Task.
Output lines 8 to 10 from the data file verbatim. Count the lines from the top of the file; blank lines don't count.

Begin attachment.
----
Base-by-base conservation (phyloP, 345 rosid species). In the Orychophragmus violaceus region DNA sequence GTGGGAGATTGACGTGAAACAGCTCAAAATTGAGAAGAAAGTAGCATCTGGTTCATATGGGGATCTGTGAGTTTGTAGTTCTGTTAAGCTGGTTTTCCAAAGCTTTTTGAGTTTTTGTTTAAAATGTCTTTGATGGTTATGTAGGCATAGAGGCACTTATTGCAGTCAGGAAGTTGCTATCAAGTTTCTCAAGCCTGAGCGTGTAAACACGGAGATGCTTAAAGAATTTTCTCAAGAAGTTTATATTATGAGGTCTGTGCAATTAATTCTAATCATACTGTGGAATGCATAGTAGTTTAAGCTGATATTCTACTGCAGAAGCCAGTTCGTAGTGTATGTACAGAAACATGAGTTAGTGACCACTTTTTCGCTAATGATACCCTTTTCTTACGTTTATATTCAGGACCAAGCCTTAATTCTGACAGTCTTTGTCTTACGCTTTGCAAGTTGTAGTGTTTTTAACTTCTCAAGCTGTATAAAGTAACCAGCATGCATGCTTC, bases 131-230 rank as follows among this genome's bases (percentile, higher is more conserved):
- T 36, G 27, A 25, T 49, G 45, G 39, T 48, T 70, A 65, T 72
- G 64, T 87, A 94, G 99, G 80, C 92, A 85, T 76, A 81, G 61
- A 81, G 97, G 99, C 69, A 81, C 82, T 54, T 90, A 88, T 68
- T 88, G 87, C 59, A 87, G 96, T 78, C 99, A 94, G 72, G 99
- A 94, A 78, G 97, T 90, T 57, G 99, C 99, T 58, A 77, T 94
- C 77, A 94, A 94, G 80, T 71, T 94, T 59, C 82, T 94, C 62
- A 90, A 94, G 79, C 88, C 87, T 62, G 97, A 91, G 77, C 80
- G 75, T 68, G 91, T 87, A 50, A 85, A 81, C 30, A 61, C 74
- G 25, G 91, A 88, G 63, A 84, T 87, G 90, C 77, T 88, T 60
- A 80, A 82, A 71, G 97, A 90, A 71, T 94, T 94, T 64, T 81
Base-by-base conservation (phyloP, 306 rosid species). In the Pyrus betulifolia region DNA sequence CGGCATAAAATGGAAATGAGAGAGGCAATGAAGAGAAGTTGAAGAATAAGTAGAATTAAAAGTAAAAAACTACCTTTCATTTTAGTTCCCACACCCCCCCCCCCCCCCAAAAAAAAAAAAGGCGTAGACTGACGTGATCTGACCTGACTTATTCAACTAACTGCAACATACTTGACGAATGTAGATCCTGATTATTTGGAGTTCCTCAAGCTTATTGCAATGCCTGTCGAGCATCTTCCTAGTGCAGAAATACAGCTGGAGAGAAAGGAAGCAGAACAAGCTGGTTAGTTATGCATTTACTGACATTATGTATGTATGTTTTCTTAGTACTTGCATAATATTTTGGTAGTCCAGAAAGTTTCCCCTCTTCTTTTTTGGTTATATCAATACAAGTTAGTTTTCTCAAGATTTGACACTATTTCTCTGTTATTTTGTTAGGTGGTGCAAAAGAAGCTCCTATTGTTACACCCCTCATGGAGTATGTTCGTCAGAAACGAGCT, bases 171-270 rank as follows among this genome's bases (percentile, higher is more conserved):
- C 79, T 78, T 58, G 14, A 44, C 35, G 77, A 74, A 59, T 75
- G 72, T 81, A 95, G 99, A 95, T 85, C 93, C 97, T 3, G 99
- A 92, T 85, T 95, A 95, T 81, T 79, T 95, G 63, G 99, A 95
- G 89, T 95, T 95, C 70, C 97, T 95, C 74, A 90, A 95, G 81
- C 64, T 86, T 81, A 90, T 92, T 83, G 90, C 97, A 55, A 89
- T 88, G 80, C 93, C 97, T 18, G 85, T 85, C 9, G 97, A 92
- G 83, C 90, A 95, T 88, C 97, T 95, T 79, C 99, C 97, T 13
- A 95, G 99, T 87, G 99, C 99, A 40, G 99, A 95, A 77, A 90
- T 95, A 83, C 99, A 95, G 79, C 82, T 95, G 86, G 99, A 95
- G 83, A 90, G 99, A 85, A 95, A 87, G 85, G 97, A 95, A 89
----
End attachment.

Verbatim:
- A 90, A 94, G 79, C 88, C 87, T 62, G 97, A 91, G 77, C 80
- G 75, T 68, G 91, T 87, A 50, A 85, A 81, C 30, A 61, C 74
- G 25, G 91, A 88, G 63, A 84, T 87, G 90, C 77, T 88, T 60